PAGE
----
Lou Lung Pai
|Born||1947 (age 71–72)|
Lou Lung Pai (Chinese: 白露龍; pinyin: Bái Lòulóng) (born 1947) is a Chinese-American businessman and former Enron executive. He was CEO of Enron Energy Services from March 1997 until January 2001 and CEO of Enron Xcelerator, a venture capital division of Enron, from February 2001 until June 2001. He left Enron with over $280 million. Pai was the second-largest land owner in Colorado after he purchased the 77,500-acre (314 km2) Taylor Ranch for US$23 million in 1999, though he sold the property in June 2004 for US$60 million.
Lou Pai has not been charged with any criminal wrongdoing in the Enron scandal and has exercised his 5th Amendment right in regard to the subsequent Enron class action. However, as a result of the lawsuit, Pai forfeited $6 million due to him from Enron's insurance policy for company officers to a fund for Enron shareholders.
Accounts of the Enron scandal have frequently portrayed him as a mysterious figure; a former Enron employee, interviewed in the 2005 documentary film Enron: The Smartest Guys in the Room, referred to Pai as "the invisible CEO".
Pai was born in Nanjing, China and came to the United States at the age of two. Pai obtained both his B.S. and M.S. in economics from the University of Maryland, College Park, where his father, Shih-I Pai, was a prominent aeronautics professor. Pai worked for the federal government in the 1970s before joining Enron.
Pai joined Enron in 1987, when it was still just a regional energy supplier. He became one of (eventual) CEO Jeffrey Skilling's top lieutenants, primarily tasked with detailing and implementing Skilling's vision of transforming Enron into a de facto energy commodities-trading firm. During his Enron career, Skilling put Pai in charge of multiple Enron subsidiaries. Pai was CEO of the EES (Enron Energy Services) subsidiary from March 1997, until May 2001. The reasons for his resignation from Enron remain shrouded in mystery.
Despite a reputation for being extremely introverted, taciturn, and reclusive around the office, Pai also came to symbolize the legendary lavishness and excesses of Enron's corporate culture. Though married, Pai was known to: spend inordinate amounts of time during and after working hours in Houston-area strip clubs; use the Enron corporate jet for personal commuting; and, charge several hundred dollars' worth of lunches for himself and accompanying staff to the corporate expense account (until Chairman Ken Lay later prohibited it).
Between May 18 and June 7, 2001, Pai sold 338,897 shares of Enron stock and exercised Enron stock options that put another 572,818 shares on the open market. At the time, the price averaged $53.78 per share. This early sell-off of Enron stock had the fortuitous benefit of shielding Pai from the same insider trading charges leveled against other Enron executives (who had also secretly sold-off large amounts of stock, before the company's ruinous finances were publicly known).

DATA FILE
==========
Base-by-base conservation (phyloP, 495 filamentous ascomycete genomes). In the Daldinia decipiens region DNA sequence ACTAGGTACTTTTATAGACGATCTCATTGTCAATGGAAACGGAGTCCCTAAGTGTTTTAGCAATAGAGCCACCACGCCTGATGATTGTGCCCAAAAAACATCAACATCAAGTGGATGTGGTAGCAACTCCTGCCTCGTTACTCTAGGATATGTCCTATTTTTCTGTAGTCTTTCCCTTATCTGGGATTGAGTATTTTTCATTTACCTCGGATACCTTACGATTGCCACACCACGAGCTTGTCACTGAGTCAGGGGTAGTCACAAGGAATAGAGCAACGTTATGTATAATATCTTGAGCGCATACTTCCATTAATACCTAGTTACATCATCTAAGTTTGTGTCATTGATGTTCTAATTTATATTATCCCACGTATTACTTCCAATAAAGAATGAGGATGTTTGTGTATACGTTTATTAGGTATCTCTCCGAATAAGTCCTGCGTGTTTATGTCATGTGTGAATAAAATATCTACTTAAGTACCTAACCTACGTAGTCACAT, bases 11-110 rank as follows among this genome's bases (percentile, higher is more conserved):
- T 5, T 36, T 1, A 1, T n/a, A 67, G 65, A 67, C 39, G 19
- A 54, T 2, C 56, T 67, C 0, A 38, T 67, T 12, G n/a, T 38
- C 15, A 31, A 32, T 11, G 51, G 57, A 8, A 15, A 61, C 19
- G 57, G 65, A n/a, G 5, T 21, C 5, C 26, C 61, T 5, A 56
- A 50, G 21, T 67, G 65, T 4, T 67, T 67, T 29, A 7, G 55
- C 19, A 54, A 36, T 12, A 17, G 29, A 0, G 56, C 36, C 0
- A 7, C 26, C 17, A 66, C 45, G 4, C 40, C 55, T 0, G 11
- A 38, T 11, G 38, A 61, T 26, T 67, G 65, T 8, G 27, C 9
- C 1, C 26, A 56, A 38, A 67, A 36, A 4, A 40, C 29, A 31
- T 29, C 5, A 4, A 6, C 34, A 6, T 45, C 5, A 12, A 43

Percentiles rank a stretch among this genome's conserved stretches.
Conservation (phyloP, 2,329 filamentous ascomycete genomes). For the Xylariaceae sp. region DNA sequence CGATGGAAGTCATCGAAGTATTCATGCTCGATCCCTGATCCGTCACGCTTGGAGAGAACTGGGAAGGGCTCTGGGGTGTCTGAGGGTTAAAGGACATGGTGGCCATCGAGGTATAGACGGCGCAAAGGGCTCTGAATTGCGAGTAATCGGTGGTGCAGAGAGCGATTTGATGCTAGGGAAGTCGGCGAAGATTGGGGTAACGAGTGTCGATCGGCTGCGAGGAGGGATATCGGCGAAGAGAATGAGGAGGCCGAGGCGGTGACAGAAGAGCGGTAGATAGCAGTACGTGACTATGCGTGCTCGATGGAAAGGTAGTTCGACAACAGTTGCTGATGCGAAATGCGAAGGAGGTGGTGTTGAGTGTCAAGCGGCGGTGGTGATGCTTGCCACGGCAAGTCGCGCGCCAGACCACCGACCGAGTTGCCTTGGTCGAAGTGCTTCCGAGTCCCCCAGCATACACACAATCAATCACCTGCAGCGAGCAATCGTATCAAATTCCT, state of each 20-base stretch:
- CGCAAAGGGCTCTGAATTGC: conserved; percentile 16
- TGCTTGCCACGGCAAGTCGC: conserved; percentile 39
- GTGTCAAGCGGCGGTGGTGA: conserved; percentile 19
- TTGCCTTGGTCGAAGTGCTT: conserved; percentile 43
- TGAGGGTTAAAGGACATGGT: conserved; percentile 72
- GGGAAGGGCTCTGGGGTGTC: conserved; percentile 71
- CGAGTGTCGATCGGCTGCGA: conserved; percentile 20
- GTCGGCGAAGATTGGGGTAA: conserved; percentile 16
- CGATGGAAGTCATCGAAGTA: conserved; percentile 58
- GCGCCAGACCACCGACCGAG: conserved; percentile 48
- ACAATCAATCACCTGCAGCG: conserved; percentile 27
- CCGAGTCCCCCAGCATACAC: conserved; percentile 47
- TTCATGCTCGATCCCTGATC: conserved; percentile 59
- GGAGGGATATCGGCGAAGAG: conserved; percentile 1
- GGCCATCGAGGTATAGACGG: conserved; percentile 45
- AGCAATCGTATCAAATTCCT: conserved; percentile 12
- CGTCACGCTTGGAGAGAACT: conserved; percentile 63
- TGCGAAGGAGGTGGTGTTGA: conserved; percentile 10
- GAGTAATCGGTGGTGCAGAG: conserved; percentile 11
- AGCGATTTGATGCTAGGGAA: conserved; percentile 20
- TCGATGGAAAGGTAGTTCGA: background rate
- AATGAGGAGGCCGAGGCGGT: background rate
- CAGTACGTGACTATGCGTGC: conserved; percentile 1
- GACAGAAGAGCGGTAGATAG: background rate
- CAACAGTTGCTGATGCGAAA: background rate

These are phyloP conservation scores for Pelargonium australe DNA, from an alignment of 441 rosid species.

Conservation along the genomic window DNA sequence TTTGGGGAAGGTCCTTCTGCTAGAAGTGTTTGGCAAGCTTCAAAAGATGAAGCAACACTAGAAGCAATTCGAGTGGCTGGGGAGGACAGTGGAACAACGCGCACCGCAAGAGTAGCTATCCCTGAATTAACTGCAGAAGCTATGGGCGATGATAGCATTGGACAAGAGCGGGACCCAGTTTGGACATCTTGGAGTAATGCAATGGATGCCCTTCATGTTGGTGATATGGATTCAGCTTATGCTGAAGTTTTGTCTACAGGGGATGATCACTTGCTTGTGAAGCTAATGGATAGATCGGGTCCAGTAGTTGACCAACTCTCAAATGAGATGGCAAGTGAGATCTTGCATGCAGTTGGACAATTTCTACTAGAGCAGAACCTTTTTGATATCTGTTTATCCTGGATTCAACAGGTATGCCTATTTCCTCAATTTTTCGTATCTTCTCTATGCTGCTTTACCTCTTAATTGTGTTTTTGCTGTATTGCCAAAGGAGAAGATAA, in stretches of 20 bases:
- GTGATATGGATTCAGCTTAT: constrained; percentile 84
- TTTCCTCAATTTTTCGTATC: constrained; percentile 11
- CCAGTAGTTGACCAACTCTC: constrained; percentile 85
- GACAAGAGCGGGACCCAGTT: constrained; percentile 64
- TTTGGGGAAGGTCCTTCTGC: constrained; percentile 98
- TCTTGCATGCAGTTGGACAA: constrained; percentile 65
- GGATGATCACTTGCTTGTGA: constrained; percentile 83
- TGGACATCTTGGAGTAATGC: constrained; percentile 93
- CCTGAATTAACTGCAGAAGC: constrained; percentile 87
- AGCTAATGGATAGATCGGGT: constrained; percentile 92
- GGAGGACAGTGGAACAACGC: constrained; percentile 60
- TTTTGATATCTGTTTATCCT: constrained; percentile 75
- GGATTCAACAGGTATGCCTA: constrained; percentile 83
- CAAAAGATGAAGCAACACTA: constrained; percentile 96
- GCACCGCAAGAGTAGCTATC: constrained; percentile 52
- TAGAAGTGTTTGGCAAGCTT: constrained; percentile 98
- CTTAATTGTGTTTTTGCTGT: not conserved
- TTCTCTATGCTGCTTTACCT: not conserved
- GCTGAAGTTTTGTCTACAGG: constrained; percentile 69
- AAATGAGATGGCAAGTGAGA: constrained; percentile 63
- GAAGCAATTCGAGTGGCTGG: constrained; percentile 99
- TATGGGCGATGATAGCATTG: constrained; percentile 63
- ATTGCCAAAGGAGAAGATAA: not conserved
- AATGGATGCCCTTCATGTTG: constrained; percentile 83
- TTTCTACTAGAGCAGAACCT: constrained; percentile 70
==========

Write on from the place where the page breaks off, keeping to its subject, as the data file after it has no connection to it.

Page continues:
Pai was a founder and is a former chairman of Element Markets, a renewable-energy consulting firm. Through Element, Pai has invested in pollution emissions credits. Since then, Pai has emerged as a partner in Midstream Capital Partners LLC.
On July 30, 2008, Pai agreed to resolve civil insider trading charges against him with an out-of-court settlement of $31.5 million, including $1.5 million in civil fines and $30 million in restitution, to be deposited into a fund for shareholders harmed by Enron's bankruptcy. He continues to neither admit nor deny the Securities and Exchange Commission claims that he sold millions of shares of Enron stock based on non-public information about the company's financial problems. It is one of the largest settlements in the history of the SEC's enforcement program dealing with an individual for alleged insider trading. As part of the settlement, Pai was also barred from serving as an officer or director of a public company for five years.
Pai's frequent strip club visits during his time with Enron led to an affair with stripper Melanie Fewell (who was also married), and resulted in a pregnancy. Upon learning of the affair, Pai's then-wife of over 20 years, Lanna, with whom he has two biological children, filed for divorce. To satisfy the financial terms of his divorce settlement, Pai cashed-out approximately $250 million of his Enron stock—just months before the company's stock price dramatically collapsed, and it filed for bankruptcy protection. After the divorce, Pai and Fewell married.
Pai and Fewell together operated Canaan Ranch, located near metropolitan Houston, where they raised and trained dressage horses. They later moved from Sugar Land, Texas, to Middleburg, Virginia, and opened a second Canaan Ranch there, but as of 2014, it is up for sale. More recently, Pai and his family have moved to Wellington, Florida.
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- Murphy, Kate (29 January 2006). "10 Enron Players: Where They Landed After the Fall—Lou Lung Pai: A Big Stock Seller, With a Taste for Glitter". The New York Times. Retrieved 8 January 2015.
- Westmark, Jan (9 May 2012). "Christy Raisbeck And Fernando Win Horse Of Course High Score Award At Houston Dressage Society Spring Classic I Show". Horses Daily. Retrieved 13 June 2016.
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- some more information on Canaan Ranch: